Mid-cap energy drink maker Celsius Holdings CELH has traded sideways without gaining momentum since its Aug. 9 earnings report.
The company’s proprietary MetaPlus formula is designed to activate thermogenesis, a process that boosts the body’s metabolic rate. The formula contains a blend of ginger root, guarana seed extract, chromium, vitamins and green tea extract, with a compound that boosts metabolism.
According to company documentation, “Combined with exercise, Celsius helps your body burn more calories and body fat, which has been clinically proven in 6 published academic studies.”
Sip a drink and lose weight? Sounds pretty good. Apparently, that’s exactly how consumers feel. Sales have grown at double- and triple-digit rates in each of the past eight quarters. This has translated into triple-digit earnings growth over the past three quarters.
Ahead of company earnings report, Celsius entered into distribution deal with PepsiCo DYNAMISM.
The deal initially transferred Celsius’ current US distribution to PepsiCo’s system. PepsiCo will also make an investment in Celsius to support its growth and appoint a director to serve on Celsius’ board.
The long-term US distribution agreement went into effect on August 1.
PepsiCo will make a net cash investment of $550 million in Celsius in exchange for convertible preferred stock. The stock underlying the transaction was priced at $75 per share, equivalent to an estimated 8.5% stake in Celsius.
Celsius outperforms biggest publicly traded energy drink rival, Monster Beverage NMST.
Here are the returns of the two companies over recent periods:
1 month: -5.10%
3 months: +82.75%
Year to date: +33.83%
In comparison, here’s how Freak did:
1 month: -0.54%
3 months: +5.97%
Year to date: -6.78%
There is a difference in how the two companies market their drinks. As you read above, Celsius focuses on the health and fitness aspects of its sugar-free drinks.
Monster, meanwhile, emphasizes the lifestyle aspects of the brand. The copy from its website reads: “Rip into a can of the baddest energy drink on the planet, Monster Energy. It’s the perfect combination of the right ingredients in the right proportion to produce the big bad buzz that only Monster can.”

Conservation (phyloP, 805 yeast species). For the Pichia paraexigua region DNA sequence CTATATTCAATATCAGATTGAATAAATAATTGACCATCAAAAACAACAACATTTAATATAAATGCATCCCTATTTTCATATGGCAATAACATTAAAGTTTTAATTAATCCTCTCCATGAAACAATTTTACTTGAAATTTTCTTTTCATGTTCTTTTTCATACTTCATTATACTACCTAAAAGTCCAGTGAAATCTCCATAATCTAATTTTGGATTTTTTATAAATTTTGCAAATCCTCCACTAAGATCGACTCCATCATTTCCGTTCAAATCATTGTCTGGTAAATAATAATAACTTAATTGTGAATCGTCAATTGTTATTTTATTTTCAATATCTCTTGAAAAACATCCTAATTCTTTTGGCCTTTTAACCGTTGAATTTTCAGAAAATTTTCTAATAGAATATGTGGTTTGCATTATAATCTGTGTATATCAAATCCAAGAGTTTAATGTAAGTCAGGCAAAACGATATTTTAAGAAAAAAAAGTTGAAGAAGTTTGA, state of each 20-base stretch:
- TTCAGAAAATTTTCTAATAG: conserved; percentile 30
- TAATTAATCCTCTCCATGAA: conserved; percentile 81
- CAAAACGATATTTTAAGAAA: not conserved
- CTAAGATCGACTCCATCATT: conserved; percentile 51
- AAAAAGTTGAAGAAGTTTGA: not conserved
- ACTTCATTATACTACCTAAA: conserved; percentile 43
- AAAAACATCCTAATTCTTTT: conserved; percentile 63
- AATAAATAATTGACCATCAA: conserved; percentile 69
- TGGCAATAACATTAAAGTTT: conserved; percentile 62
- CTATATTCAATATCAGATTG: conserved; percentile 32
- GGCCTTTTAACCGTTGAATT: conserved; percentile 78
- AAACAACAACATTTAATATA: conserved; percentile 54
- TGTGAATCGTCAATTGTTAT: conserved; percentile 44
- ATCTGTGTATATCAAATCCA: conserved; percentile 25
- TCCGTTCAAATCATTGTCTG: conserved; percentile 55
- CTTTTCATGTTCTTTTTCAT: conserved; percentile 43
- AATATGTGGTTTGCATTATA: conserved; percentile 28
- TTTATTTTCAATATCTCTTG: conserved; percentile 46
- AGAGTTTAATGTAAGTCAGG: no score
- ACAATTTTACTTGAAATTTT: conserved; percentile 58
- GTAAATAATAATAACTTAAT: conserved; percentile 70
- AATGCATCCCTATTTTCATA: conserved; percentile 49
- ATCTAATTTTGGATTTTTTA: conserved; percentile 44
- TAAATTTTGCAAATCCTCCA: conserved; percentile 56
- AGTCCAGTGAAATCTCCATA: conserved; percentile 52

Mature companies have slower growth
Monster’s revenue grew, but at lower rates than Celsius. However, this is to be expected with a larger and more mature company.
Monster went public in 1985 and was originally the juice maker Hansen’s. It renamed itself Monster in 2012. Its market capitalization stands at $47.42 billion.
Celsius’ IPO took place in 2017. Its market capitalization is $7.548 billion. A company of this size can often be much more nimble than a large company and often grows faster.
Admittedly, Celsius may appear to be priced perfectly at this point, with a P/E ratio of 447. In fact, it has actually been higher, with a five-year P/E range between 18 and 2204.
According to analyst data from MarketBeat, the consensus rating is “moderate buy,” with a price target of $101.88, which is only a 2.08% upside.
Now, a 2.08% rise is nothing to scoff at, and every investor or trader would take it. However, would this come at the expense of another stock whose outlook and expected earnings show greater potential?
It is always crucial to understand the opportunity cost inherent in any investment. For example, despite its more tentative growth and no earnings growth at all in three of the last four quarters, Monster has a higher projected upside. Analysts are looking at a potential appreciation in the share price of 13.26% to $101.40.
Should you own Celsius?
But you also have to consider whether energy or health drinks even belong in your wallet.
Diversifying is important, but that doesn’t mean taking a circular on a stock just because it looks cool or interesting. If you’re convinced that a corporate event like Celsius’s partnership with PepsiCo could significantly boost sales, then maybe the stock is worth a look. But as always, understand why a particular security is in your portfolio and be prepared to let go of it when you’ve reached your own price target or if it fails to reach its potential.
The article “Can Health Drink Maker Celsius Outrun Its Monster Rival?” first appeared on MarketBeat.
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